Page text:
500 for gas. I already purchased a motorbike for 20,000.

Utility bills

Roughly 1,800. 500 for water and electric, 850 for cell phone and internet, and 400 for laundry. No TV.

Food - both restaurants and supermarket shopping

8,000. 6,000 for restaurants and 2,000 at the supermarket.

Nightlife and drinking

Roughly 6,000

Books, computers

Zero. I have enough books already and I also have a Kindle. I don’t pay for anything in the computer category either.

Q5. How would you summarize your standard of living in one sentence?

My standard of living is better than it was in the US.

Q6. What do you consider to be a real 'bargain' here?

Getting paid for a job that’s fun, cheap food, massage, muay Thai fights for free (sometimes) when I show a Thai license and school ID.

Q7. In your opinion, how much money does anyone need to earn here in order to survive?

15,000 to survive, 25,000 to spend, and 35,000+ to spend and save. I think it’s a good idea to take care of some start-up costs like paying for your rent upfront and buying a used motorbike from an auction.

Phil's analysis and comment

When someone says their standard of living is better in Thailand than it was in their homeland, you can't really argue with that. In fact there is very little I can pick apart in Davis' no-nonsene approach to living and teaching in Chiang Mai. His salary of 38K is a lot better than many teachers do in that part of the world so as long as Davis acts sensibly - which he clearly does - he's going to do well up there. Well done that man for negotiating his rent down from 7,000 to 4,000 and then paying six months upfront. There's a recession on! The bargains are there if you ask people to sharpen their pencils. 


Jacob

Working in Phuket (at a beach resort)

Monthly Earnings Almost 60,000 baht plus great benefits.

Q1. How much do you earn from teaching per month?

50,000 baht plus an 8,000 baht food allowance plus free accommodation near the beach and use of resort facilities.

Q2. How much of that can you realistically save per month?

On average about 40,000 baht.

Q3. How much do you pay for your accommodation and what do you live in exactly (house, apartment, condo)?

The resort provides a studio apartment. It's small and pretty old and the walls are a bit thin - but it does the job. I'm only a hop and a step from probably the nicest beach in Phuket, where I can surf, boogie board and practice tai chi under the stars.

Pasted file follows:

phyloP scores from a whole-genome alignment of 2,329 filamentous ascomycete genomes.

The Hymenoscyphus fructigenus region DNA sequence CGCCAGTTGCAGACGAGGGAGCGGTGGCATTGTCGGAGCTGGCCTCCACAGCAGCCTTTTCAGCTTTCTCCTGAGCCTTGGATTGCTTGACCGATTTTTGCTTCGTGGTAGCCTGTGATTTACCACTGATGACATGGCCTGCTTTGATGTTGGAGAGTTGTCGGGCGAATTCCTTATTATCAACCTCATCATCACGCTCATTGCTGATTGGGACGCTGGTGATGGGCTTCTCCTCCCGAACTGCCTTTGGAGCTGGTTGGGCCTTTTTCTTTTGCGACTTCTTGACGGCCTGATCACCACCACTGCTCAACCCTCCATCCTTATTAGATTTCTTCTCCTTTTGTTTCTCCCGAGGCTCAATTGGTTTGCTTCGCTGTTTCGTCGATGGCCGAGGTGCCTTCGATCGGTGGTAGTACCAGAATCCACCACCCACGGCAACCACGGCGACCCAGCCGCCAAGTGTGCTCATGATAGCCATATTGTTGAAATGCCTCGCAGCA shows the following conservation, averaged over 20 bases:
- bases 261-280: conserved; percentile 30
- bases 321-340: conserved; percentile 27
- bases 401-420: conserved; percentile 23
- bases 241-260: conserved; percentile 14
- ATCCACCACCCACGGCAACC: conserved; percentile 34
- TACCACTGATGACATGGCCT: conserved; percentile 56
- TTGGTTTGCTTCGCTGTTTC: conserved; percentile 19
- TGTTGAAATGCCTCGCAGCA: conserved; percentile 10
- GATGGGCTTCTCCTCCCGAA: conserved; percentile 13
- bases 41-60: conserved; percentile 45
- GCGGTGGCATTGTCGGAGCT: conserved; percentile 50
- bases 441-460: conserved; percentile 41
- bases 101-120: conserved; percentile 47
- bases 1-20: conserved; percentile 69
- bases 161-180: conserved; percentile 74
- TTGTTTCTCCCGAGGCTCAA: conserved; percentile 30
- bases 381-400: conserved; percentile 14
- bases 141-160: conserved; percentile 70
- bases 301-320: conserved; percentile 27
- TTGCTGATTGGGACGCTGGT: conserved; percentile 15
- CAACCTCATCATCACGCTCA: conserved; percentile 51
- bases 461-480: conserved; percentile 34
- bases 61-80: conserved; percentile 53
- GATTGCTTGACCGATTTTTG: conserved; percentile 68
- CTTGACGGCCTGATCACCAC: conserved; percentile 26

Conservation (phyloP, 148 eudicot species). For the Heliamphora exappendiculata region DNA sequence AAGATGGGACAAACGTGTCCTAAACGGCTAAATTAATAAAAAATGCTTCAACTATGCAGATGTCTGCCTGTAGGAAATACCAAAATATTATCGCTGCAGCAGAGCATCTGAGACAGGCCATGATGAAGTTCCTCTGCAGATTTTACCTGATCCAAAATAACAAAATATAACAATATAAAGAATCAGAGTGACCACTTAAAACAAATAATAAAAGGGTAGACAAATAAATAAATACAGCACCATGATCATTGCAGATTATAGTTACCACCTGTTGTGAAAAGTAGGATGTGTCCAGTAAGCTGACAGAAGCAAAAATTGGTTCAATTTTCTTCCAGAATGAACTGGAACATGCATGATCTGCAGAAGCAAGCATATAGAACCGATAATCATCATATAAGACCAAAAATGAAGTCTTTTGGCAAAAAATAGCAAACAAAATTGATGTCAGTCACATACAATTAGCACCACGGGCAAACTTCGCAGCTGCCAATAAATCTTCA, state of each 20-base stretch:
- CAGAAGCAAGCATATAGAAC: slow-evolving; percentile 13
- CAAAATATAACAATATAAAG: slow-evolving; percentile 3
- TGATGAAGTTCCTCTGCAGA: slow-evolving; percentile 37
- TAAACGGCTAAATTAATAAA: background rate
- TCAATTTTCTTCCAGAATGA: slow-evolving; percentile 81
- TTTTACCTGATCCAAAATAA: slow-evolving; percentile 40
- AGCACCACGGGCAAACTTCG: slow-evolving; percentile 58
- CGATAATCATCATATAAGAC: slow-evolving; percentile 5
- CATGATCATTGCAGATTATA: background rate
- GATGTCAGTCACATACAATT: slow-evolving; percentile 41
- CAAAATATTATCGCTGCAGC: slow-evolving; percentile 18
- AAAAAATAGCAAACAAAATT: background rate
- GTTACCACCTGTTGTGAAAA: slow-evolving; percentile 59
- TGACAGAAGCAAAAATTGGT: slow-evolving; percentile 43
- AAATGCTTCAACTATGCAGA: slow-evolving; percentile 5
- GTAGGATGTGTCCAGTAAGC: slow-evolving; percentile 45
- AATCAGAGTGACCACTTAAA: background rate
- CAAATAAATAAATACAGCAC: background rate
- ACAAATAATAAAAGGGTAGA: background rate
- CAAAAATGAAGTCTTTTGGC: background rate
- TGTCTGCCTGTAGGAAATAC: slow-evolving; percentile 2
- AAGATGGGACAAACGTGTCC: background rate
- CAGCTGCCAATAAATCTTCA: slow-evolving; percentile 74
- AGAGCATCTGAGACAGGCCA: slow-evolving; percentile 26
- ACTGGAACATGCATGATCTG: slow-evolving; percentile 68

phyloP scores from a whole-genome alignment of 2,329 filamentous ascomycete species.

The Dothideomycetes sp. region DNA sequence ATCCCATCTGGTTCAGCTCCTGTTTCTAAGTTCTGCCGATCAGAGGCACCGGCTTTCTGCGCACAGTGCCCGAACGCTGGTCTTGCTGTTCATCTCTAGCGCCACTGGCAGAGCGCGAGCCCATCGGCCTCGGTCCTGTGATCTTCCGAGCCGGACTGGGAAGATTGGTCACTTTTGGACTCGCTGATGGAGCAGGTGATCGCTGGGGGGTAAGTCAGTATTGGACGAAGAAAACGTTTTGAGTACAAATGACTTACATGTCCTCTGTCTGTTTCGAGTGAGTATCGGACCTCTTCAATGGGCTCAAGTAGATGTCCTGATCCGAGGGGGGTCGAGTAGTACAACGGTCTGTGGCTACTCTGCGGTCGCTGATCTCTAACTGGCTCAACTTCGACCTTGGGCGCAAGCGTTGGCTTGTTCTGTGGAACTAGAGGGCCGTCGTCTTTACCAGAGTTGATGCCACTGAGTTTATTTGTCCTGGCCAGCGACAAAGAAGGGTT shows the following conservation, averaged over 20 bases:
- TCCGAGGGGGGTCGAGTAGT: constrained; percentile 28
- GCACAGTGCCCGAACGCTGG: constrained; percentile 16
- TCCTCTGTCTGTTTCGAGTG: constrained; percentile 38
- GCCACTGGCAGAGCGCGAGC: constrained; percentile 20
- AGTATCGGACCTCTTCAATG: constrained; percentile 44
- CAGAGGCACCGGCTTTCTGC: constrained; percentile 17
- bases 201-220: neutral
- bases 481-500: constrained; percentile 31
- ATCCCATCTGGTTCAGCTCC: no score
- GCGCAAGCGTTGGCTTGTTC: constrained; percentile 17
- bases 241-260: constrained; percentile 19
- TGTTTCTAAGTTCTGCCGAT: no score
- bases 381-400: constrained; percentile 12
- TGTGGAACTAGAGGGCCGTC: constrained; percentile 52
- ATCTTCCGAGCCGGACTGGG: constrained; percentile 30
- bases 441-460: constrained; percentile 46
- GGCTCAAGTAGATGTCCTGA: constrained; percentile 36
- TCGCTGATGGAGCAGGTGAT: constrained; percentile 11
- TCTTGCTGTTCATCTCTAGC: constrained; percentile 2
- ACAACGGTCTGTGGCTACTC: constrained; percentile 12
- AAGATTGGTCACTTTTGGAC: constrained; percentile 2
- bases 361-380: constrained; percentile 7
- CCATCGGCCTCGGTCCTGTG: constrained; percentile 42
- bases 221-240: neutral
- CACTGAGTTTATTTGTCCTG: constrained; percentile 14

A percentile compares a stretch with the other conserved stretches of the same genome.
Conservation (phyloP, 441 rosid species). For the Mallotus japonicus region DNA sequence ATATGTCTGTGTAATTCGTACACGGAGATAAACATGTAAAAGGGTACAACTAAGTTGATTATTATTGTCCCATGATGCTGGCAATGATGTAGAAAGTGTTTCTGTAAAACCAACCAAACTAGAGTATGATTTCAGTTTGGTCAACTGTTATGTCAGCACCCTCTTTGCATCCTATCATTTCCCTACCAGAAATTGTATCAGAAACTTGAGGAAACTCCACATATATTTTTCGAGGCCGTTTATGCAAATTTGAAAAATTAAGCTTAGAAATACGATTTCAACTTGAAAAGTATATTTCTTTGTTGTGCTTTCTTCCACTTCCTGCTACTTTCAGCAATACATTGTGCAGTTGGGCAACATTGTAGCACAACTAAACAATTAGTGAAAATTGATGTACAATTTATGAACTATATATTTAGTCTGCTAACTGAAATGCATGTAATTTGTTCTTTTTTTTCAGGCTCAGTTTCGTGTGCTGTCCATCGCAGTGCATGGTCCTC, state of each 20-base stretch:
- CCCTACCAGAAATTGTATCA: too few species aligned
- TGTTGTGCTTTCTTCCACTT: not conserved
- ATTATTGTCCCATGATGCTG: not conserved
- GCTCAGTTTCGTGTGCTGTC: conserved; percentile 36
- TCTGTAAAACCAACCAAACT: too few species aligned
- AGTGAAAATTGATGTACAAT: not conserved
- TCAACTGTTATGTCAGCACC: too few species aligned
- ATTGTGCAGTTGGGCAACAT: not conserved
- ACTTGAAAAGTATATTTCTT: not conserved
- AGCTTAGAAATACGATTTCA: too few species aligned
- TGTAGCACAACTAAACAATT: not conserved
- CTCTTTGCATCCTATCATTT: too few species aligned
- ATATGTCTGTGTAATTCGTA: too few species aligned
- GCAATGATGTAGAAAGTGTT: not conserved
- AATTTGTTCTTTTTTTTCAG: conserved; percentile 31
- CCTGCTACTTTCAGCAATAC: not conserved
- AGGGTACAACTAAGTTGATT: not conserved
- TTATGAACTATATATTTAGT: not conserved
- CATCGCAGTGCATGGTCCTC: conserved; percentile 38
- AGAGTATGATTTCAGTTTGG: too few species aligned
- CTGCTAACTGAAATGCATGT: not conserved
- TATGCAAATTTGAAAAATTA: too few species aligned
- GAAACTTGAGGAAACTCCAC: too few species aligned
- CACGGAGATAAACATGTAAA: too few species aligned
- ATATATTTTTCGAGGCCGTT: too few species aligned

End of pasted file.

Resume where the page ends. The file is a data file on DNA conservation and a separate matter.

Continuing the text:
Q4. What do you spend a month on the following things?

Transportation

About 550 baht a month but I never go very far from base.

Utility bills

All utility bills are covered by my employer.

Food - both restaurants and supermarket shopping

Because the resort provides me with 'three hots and a cot', I spend very little on supermarket shopping - probably about 3,000 baht a month.

Nightlife and drinking

Being part of the hospitality industry is cool because many restaurants or clubs can give me a VIP card with discounts or free entry. I also know when the happy hours are and have a few friends running bars and clubs. Personally, I am more into meditation and Buddhism than I am into nightlife, however I end up going out approximately once every two weeks or so. In total I spend no more than 600 baht/month on nightlife so it’s a very small part of my budget.

Books, computers

Virtually nothing. I'm not into material possessions that much - although I do have a 10,000 baht smartphone.

Q5. How would you summarize your standard of living in one sentence?

Sometimes humble, sometimes extravagant. Salaries can be low in the hotel business but the benefits can be great. I think I'm very lucky to have such a nice job in such a nice location but I do work hard six days a week so I'd like to think I deserve it.

Q6. What do you consider to be a real 'bargain' here?

Even though Phuket can be expensive, I know where to go fot the best and cheapest food (if I don't eat at the hotel) Clothes are also a bargain.

Q7. In your opinion, how much money does anyone need to earn here in order to survive?

In Phuket, I would say 20-30,000 baht a month. But you certainly wouldn't save anything.

Phil's analysis and comment

A nice job at a five-star resort. Free accommodation a stone's throw from one of the most beautiful beaches in Phuket. An 8,000 baht hotel restaurant allowance every month. VIP cards that allow him to get into the nightclubs for free. Plenty of friends running bars with happy hours. Oh and he manages to save 40,000 baht a month. Who's jealous? Can we have a show of hands?  


Stephen

Working in Bangkok

Monthly Earnings 73,000

Q1. How much do you earn from teaching per month?

73,000 baht a month teaching IGCSE maths and physics in an international school in the middle of Bangers.

Q2. How much of that can you realistically save per month?

40,000 baht

Q3. How much do you pay for your accommodation and what do you live in exactly (house, apartment, condo)?

I pay 3,400 baht a month for a Thai-style apartment near Praram 9 MRT where I am the only westerner.

Q4. What do you spend a month on the following things?

Transportation

200 baht a month on fuel for my motorbike to ride the 3kms each way to school and about 500 baht a month on taxis and public transportation when I'm mincing around town.

Utility bills